DOE and its predecessor organizations have for over sixty-years been committed to training and supporting scientists, mathematicians, and engineers. DOE’s role in workforce development has primarily focused upon the support of undergraduates, graduate students, and postdoctoral researchers through research and development awards at universities and at the DOE national laboratories. Today, that role also includes supporting educational and training programs to promote science and energy literacy. DOE funding has enabled tens of thousands of scientists, engineers, and technicians to tackle scientific questions of the day in physics, chemistry, biology, and other areas of basic science and technology, impacting energy, environment, and national security challenges.
The Workforce Development for Teachers and Scientists (WDTS) program goal is to help ensure that DOE has a sustained pipeline for the science, technology, engineering, and mathematics (STEM) workforce. To achieve this goal, WDTS sponsors undergraduate internships, faculty appointments, and graduate thesis research; administration of the Albert Einstein Distinguished Educator Fellowship for K–12 STEM teachers for federal agencies; and annual, nationwide, middle- and high-school science competitions culminating in the National Science Bowl® finals in Washington, D.C. These all help to encourage and develop the next generation of scientists, technologists, engineers, and mathematicians.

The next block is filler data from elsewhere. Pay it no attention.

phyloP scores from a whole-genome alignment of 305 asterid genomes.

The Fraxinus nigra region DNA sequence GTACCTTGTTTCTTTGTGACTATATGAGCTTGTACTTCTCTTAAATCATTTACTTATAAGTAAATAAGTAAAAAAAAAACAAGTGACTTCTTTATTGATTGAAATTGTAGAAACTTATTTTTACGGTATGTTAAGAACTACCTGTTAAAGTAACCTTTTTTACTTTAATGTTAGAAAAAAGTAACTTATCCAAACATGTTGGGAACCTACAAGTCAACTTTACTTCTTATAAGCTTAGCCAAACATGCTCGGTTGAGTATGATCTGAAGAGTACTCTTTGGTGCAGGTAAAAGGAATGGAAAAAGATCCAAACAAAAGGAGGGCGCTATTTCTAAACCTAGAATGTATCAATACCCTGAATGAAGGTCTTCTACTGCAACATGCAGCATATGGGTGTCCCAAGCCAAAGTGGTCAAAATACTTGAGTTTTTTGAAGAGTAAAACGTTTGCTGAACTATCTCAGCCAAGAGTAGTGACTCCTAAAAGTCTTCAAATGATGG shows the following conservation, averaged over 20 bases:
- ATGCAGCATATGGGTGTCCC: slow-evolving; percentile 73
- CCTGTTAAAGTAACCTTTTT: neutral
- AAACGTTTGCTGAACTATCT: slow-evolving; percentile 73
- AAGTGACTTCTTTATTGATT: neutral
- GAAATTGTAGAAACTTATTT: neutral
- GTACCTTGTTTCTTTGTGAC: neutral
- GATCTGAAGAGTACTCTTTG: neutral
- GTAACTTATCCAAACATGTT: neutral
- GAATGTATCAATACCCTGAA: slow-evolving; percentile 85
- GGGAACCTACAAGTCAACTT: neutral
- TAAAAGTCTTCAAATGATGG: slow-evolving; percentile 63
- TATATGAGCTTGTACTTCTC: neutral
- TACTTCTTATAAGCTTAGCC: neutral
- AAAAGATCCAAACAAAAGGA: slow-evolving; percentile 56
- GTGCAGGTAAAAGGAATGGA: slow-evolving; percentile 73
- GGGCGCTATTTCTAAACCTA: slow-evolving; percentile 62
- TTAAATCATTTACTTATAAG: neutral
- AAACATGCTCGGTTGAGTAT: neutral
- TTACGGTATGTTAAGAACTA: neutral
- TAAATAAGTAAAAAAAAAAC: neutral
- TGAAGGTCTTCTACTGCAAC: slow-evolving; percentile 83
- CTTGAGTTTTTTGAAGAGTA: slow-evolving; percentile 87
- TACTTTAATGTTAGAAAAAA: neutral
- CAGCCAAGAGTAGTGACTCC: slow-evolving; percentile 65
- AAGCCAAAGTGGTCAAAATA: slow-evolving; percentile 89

WDTS leverages the expertise of its six Office of Science research program offices and the unique capabilities at DOE’s 17 national laboratories, which employ more than 30,000 individuals with STEM backgrounds, to encourage students and educators to pursue careers that will contribute to the Office of Science’s discoveries. The national laboratory system offers access to leading scientists, world-class scientific user facilities and instrumentation, and large-scale, multidisciplinary research programs unavailable in universities or industry. WDTS sponsors programs providing access to these labs where students can gain valuable firsthand research experience and participate in professional development activities. The DOE laboratories also provide additional opportunities for STEM training and education, annually engaging over 250,000 K-12 students, 22,000 K-12 educators, 4,000 undergraduate interns, 3,000 graduate students, and 1,600 postdoctoral researchers. Learn more about WDTS experience based STEM learning opportunities here.